The report released Tuesday by research group the Corporate Library
and government workers' union the American Federation of State, County and Municipal Employees
has drawn brief responses from some of the mutual fund companies mentioned in its pages.
The report examined the voting records of 18 fund firms with regard to executive pay decisions at companies in which the funds held stock. On the whole, the sponsors of the study concluded, fund firms too readily approve management motions to augment executive salaries, and too rarely support shareholder motions to check pay increases. AFSCME president Gerald W. McEntee
, in a statement, went as far as likening mutual funds to bartenders, who "pour drink after drink for a patron with an obvious drinking problem and no way home."
What mutual fund companies stand to gain from indulging company executives was not clear. Based on straight data extracted from proxy statements, the report identified Morgan Stanley Funds
, AIM Investments
, Dreyfus Corp.
and OppenheimerFunds Inc.
as the most pronounced "pay enablers."
In a story in the LA Times
, a Morgan Stanley
spokesperson was quoted saying that the firm "votes all proxies solely based on its fiduciary obligations to its clients."
Meanwhile, Dreyfus Corporation
responded to requests for comment with an email statement. "The Dreyfus Corporation follows the practice of Mellon Financial Corporation's Proxy Policy Committee, which does review certain proxies (per the guidelines and at its discretion) on a case-by-case basis," it said. The company does not disclose details of its voting on particular issues like executive compensation except as required by law, it continued.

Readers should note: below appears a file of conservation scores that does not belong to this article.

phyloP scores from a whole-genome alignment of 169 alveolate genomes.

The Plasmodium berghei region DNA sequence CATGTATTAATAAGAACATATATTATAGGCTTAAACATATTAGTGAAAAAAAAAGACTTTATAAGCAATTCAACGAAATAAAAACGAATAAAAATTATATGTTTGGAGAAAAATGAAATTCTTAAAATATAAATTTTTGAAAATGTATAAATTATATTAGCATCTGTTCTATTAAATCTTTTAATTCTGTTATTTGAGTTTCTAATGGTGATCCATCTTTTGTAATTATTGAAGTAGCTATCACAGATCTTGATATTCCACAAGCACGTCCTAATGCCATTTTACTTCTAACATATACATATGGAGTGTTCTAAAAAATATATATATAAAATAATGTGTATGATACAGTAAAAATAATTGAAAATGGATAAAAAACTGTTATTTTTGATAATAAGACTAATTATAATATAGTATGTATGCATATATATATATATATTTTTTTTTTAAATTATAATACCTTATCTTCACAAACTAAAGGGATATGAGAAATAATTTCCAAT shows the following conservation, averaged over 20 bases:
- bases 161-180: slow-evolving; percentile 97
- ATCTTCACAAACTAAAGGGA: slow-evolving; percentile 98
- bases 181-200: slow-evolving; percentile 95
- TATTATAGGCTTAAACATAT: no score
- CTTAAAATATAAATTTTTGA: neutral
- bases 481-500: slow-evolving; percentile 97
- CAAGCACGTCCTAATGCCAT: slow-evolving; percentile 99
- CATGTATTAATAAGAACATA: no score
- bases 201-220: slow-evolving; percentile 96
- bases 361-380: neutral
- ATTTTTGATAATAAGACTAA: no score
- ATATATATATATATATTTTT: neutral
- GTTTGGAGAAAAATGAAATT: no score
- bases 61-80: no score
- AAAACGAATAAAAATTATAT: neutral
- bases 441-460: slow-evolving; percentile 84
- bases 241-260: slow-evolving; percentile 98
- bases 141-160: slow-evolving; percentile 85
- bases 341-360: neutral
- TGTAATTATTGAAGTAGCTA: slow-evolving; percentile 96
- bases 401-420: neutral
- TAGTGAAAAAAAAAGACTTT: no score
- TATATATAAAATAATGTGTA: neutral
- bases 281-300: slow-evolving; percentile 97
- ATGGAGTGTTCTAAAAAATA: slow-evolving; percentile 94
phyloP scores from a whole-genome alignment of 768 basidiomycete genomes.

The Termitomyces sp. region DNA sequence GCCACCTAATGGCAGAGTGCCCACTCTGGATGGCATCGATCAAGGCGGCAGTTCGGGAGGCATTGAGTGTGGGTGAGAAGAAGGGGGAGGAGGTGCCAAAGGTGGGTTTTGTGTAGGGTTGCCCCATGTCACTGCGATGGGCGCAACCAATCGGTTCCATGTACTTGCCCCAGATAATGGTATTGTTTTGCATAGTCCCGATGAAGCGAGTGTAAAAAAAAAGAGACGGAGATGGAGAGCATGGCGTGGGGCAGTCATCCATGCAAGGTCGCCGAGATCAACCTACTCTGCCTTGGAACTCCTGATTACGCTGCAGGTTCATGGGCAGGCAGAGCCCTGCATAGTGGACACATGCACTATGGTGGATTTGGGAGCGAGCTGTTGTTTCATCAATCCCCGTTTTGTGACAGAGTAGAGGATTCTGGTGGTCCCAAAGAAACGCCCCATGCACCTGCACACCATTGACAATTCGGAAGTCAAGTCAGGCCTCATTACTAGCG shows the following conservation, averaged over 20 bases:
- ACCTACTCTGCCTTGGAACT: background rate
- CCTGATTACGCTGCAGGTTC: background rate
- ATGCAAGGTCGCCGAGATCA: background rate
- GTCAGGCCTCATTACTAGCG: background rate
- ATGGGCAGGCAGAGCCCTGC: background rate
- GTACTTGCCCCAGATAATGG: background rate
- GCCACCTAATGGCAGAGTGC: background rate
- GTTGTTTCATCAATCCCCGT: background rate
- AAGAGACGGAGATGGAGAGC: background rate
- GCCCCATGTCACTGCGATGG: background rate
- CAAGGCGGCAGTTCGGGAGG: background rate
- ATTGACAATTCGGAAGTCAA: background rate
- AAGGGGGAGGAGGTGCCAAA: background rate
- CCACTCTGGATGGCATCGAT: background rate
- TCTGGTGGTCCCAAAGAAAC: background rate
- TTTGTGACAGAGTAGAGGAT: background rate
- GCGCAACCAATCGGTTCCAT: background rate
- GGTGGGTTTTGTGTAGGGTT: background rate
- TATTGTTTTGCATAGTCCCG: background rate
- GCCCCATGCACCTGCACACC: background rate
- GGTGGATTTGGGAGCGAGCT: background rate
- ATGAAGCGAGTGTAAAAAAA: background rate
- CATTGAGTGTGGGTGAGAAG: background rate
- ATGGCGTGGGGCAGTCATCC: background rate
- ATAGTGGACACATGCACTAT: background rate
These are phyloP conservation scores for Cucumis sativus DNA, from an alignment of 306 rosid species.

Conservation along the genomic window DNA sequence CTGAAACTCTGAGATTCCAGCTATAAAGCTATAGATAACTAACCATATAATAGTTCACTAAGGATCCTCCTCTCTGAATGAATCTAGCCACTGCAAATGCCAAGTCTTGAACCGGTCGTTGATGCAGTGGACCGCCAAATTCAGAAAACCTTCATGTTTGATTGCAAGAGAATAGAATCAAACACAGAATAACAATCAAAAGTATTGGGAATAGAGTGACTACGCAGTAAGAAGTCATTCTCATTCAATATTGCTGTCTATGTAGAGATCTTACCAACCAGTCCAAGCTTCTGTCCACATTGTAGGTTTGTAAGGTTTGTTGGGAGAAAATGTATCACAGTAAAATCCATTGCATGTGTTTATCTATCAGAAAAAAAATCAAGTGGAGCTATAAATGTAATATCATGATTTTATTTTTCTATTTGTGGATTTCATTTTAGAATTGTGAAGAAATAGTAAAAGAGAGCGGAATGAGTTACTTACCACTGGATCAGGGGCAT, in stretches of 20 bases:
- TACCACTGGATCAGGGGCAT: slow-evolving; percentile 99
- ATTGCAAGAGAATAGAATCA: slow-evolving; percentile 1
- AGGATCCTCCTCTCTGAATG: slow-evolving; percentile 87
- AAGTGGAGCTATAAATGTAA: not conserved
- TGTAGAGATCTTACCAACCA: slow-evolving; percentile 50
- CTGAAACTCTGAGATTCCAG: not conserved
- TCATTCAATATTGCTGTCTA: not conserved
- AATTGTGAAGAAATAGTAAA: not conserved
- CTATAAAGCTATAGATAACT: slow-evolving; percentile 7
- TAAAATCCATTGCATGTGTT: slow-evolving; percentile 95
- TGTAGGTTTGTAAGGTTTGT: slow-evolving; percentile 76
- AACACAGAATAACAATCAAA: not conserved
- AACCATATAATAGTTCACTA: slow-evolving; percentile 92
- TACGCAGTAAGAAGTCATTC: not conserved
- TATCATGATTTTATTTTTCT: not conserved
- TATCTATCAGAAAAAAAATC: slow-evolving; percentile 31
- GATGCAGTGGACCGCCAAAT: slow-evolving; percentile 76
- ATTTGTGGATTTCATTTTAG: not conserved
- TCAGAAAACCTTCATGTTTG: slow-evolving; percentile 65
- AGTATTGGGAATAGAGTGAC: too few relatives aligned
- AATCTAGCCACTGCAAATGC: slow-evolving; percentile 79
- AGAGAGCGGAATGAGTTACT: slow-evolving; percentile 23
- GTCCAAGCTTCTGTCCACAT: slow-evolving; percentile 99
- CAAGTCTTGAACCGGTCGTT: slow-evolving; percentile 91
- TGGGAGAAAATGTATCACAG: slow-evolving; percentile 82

According to an article in the Boston Herald
, an AFSCME representative praised Fidelity
for being "pretty aggressive" in opposing pay packages, but Fidelity also opposed motions to limit pay in 98 percent of votes. Fidelity spokesperson Vin Loporchio pointed out that a fund can easily sell shares of a poorly performing company, should well-paid executives fall short of desired results.
, which opposed pay proposals 41 percent of the time, ranked eighth among the eighteen funds studied, though it too opposed 98 percent of pay plan alternatives. "We think the study's results show us in a favorable light," senior vice president Dan Gallagher
told the Herald
Publicists for American Century
, which the report cited as the company most likely to vote against management pay proposals, referred calls to the company's online policy section.
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